buy your own candygirl

OK, so yeah, my post was something of a tease…let's see if I can drag it out even further...

It was our last weekend at the Hamptons’ house. The weather was so beautiful that I couldn’t sleep. I dreamed of whirling carnivals and towering glass apartment complexes in such high definition intensity that I kept waking up with a pounding heart, staring incomprehensibly at the green pastel walls until I remembered where I was. By first light I’d had enough. I got up and headed for the beach.

There was a candle glowing on the porch of the big house.

The big house is down the drive from the house TRUE, Fitz and I stay at—the former servant’s quarters. Our friend P., the old queen who set us up with this sweet ass deal, stays there. He had houseguests over, as was the case on many weekends. Only these weren’t the usual overly-cologned, yuppie fag couples.

This was a forty year old single mother and her three children, visiting from Austria.

I was into her from the second we met. She pumped my hand awkwardly and pulled me to her to give me a kiss. Before I could ask, “Is it one or two in Austria?” she moved quickly and kissed me on the opposite cheek. She smelled like a lollipop. I liked the way she held my hand for a second in order to openly stare at the prosthetics.

She had harsh lines on her face and a tight, wiry build. She had an exotic name I couldn’t pronounce, and a nickname that I found slightly ridiculous. I had a hard time looking her in the eye when I spoke. I played wiffle ball and grilled burgers with her kids, but tried my best to avoid her.

I’ll call her Kim, after another scary, sexy mom.

When I came out that morning she was sitting on the front porch, smoking a cigarette and pretending that she hadn’t watched me walk the length of the gravel drive.

“You’re up early,” I said, staring at the warped beams of wood on the porch floor, wondering why I hadn’t snuck around back to get the sunscreen from the bathroom.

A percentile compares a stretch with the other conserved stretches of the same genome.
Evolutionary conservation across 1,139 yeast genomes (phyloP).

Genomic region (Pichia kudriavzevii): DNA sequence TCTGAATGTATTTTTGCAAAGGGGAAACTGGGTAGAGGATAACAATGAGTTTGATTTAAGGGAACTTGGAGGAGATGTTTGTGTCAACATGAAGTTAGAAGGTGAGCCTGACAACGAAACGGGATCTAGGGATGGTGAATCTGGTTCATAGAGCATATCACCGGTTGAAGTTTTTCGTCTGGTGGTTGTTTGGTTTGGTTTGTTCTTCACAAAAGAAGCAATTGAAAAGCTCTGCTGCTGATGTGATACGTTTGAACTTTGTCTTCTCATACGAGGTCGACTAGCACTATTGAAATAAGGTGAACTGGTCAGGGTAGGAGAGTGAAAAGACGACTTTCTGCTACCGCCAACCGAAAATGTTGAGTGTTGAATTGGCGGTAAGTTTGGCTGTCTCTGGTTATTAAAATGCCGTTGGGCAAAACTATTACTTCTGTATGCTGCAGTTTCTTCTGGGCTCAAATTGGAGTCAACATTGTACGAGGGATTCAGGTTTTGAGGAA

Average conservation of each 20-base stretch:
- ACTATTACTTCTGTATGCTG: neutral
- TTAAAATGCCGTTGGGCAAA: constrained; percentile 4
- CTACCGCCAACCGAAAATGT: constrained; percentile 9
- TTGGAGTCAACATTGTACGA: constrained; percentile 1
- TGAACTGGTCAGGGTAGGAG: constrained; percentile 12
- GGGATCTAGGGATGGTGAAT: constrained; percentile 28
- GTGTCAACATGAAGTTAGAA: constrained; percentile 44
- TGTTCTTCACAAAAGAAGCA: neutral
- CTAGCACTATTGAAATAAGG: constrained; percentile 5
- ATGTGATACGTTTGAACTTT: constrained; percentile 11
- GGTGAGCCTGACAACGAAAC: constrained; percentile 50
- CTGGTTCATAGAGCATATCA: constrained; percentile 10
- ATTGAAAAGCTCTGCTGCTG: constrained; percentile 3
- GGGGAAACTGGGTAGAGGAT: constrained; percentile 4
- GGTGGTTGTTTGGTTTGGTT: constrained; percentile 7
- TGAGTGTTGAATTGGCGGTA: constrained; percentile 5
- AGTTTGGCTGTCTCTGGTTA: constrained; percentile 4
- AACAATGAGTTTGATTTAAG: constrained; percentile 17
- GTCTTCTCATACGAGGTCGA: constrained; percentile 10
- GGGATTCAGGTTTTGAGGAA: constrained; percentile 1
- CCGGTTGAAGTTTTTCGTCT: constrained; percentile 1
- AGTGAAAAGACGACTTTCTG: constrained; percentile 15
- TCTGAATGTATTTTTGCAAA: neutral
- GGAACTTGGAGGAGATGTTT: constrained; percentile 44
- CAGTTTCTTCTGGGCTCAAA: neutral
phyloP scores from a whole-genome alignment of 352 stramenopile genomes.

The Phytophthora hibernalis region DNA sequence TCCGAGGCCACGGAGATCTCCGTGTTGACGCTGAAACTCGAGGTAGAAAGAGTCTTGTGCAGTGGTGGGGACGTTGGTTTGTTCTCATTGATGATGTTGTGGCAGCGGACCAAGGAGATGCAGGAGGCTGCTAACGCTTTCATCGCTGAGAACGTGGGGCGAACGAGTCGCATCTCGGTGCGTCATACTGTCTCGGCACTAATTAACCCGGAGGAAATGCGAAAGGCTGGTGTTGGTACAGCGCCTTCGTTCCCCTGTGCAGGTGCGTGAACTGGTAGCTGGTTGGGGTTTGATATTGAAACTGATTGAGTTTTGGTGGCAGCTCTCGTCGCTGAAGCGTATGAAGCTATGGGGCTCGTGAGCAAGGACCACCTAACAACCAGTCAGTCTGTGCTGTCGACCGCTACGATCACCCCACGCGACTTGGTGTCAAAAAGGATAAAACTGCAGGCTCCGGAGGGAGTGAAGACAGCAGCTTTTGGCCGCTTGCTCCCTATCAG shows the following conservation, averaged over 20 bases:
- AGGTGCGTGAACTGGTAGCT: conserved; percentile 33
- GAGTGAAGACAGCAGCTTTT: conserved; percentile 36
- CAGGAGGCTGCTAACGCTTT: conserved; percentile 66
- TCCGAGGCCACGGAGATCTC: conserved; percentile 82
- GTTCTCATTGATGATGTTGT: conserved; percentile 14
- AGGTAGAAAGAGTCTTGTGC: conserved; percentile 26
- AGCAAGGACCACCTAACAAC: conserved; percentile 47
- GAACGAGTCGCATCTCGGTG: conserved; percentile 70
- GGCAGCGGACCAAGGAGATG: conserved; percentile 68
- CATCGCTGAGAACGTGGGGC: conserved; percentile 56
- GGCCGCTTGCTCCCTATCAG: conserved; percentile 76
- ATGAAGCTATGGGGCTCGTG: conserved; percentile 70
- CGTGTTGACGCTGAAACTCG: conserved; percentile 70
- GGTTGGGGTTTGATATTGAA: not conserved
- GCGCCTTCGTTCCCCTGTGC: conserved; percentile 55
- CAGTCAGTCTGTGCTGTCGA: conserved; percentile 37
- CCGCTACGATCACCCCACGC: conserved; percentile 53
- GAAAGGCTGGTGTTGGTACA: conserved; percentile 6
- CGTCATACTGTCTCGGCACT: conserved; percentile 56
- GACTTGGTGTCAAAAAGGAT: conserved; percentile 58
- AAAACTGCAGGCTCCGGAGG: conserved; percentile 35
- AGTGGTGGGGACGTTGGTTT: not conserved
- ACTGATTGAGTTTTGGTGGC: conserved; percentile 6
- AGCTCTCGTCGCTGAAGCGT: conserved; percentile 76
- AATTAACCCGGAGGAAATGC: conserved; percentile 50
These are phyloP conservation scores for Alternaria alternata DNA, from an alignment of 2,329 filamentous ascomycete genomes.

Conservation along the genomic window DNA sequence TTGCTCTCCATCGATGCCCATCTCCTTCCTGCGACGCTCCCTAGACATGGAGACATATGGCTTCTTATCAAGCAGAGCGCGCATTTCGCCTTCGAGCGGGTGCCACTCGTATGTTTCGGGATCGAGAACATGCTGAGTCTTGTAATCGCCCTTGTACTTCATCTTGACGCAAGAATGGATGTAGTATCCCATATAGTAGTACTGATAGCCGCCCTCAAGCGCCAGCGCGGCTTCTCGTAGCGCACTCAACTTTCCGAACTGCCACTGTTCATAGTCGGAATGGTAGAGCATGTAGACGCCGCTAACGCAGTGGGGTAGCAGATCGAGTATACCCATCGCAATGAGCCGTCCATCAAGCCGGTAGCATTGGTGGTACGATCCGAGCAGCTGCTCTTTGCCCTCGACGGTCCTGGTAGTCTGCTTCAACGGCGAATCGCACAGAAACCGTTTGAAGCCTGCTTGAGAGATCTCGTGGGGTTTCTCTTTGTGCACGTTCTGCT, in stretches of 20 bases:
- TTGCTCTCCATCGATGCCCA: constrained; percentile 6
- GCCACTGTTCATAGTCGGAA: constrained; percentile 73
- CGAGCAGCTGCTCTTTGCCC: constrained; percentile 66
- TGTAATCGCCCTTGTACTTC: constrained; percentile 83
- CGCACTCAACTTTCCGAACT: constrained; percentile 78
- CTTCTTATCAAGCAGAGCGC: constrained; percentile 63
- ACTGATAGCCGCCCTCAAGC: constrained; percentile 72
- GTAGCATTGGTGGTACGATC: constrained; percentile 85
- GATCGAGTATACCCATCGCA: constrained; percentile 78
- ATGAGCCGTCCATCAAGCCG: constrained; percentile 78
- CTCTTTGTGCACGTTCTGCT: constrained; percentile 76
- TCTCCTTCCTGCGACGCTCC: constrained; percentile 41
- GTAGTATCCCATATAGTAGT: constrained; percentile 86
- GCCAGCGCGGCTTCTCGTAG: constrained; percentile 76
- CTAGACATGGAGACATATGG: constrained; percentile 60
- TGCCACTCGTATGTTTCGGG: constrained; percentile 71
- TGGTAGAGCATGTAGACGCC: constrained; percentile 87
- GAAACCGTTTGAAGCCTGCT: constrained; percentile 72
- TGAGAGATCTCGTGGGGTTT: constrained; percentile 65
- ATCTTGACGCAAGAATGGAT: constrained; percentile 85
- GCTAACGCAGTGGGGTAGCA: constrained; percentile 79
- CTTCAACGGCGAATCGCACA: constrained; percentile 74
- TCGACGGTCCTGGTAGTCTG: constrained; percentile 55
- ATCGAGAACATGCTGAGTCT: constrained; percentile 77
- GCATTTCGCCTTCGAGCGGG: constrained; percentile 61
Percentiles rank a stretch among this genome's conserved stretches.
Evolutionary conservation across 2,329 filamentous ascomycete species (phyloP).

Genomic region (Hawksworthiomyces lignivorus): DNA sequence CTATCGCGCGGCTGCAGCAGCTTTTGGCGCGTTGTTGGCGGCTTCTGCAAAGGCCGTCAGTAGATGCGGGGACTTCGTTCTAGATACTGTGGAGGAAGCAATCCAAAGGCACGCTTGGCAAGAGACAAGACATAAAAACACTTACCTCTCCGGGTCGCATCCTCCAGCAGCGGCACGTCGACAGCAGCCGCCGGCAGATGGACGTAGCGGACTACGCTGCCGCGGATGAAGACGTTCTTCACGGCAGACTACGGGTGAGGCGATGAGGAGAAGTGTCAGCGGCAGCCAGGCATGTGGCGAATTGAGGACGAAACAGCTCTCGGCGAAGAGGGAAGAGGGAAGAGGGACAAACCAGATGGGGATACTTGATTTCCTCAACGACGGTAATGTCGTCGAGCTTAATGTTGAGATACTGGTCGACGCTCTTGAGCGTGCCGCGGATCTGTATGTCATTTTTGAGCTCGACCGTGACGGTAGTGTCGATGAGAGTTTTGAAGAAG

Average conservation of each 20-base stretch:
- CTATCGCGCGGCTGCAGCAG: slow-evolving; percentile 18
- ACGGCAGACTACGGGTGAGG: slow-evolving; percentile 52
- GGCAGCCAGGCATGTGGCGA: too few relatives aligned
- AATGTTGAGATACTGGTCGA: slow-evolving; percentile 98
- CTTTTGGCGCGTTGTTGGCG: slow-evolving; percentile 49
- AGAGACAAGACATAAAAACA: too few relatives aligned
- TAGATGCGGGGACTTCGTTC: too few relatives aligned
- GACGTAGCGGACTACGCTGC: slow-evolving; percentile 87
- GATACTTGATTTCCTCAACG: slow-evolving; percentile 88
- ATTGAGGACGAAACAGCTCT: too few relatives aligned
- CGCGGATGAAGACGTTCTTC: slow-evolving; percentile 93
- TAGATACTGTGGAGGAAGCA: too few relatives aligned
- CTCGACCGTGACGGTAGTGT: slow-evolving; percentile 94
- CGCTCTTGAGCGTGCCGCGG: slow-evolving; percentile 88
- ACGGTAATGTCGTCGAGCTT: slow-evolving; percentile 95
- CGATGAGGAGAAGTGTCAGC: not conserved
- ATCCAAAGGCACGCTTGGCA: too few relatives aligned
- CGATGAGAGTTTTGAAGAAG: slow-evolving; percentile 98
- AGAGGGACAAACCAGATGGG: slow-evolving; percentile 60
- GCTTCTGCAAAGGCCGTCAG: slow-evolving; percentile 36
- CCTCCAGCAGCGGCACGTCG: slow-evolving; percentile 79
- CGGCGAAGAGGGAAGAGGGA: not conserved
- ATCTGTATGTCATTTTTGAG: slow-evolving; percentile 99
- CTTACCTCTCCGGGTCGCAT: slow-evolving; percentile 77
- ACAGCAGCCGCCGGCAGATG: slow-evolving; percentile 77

“Morning’s are for me,” she said, exhaling slowly. I noticed that she had a pad and pen on her lap.

“It’s the only time that’s mine.”

“Yeah, I imagine so.”

“You don’t have that problem. You can do whatever you want, whenever you want.”

“I don’t know if I’d say that.”

“I would.”

She came with me to the beach. It was her idea that we take two of the old racing bikes from the garage. My feet didn’t touch the ground and it was all I could do not to kill myself.

“You Americans are too used to your cars,” she shouted back at me as I concentrated on keeping my grip on the handlebars.

A thin band of mist floated above the tree-lined street. Tall hedges covered the sleeping mansions on either side of us.

I felt out of place and on the run, like an international crook wanted the world over.

A sprinkler rattled to life as I passed and nearly gave me a heart attack.

The beach was empty. As we unrolled the towel that we were to share, I felt the same claustrophobia as when I sit on the edge of a girl’s bed, trying to act like I don’t care while I wait with knots in my stomach for whatever’s going to happen next.

Kim peeled off her clothes, revealing a plain black bikini. Her body was made up of thick cords of muscle, like a racehorse. There wasn’t an ounce of fat anywhere.

I wasn’t even sure if I was attracted to it, but I couldn’t stop staring.

“Want to go for a swim?” she said.

“Sorry, I can’t swim,” I lied.

“What? Even when it is like this? There are no waves.”

She was right; I’d never seen a tide so low.

“Doesn’t matter—I can’t.”

“No bike riding, no swimming…” she frowned and put her hands on her hips.

“Lame, I know.”

She kept staring at me. Maybe she didn’t know what ‘lame’ meant in that context.

“So what can you do?” she asked.

“Nothing, really.”

“I don’t believe you.”

“It’s true. I have a shitty job. I only speak one language; I’m too short for sports…”

“What about that?” she said, pointing to my hand.

“This?” I held out my palm and wiggled the fake fingers.

“This is nothing.”

“Nothing. There’s that word again.” She walked over and stood in front of me. I smelled lollipops. I wondered if her children smelled it too. Maybe she smelled that way on purpose, for them. A cold breeze blew from the ocean, freeing long strands of her hair from the metal clip she’d fastened to the back of her head.

“Does it hurt?” she asked.

“No,” I said, shaking.

“What if I touch it?”

“Go ahead.”

She ran a finger over the plastic, down to where the stub of what used to be my ring finger joined the prosthetic.

“Hey,” I said, softly.

“It hurts?” She took her hand away.

“No, it’s just that…no one ever touches me there.”

She smiled. Wrinkles expanded from the corners of her mouth like rings in a pond. The loose strands of her hair blew against my cheeks.

“It tickles a bit,” I said, not sure of what I was referring to.

“Tickles, oh yeah?” she encircled the pinky stub with her thumb and pointer finger.

“I think that’s good. I think ‘tickles’ is good.”

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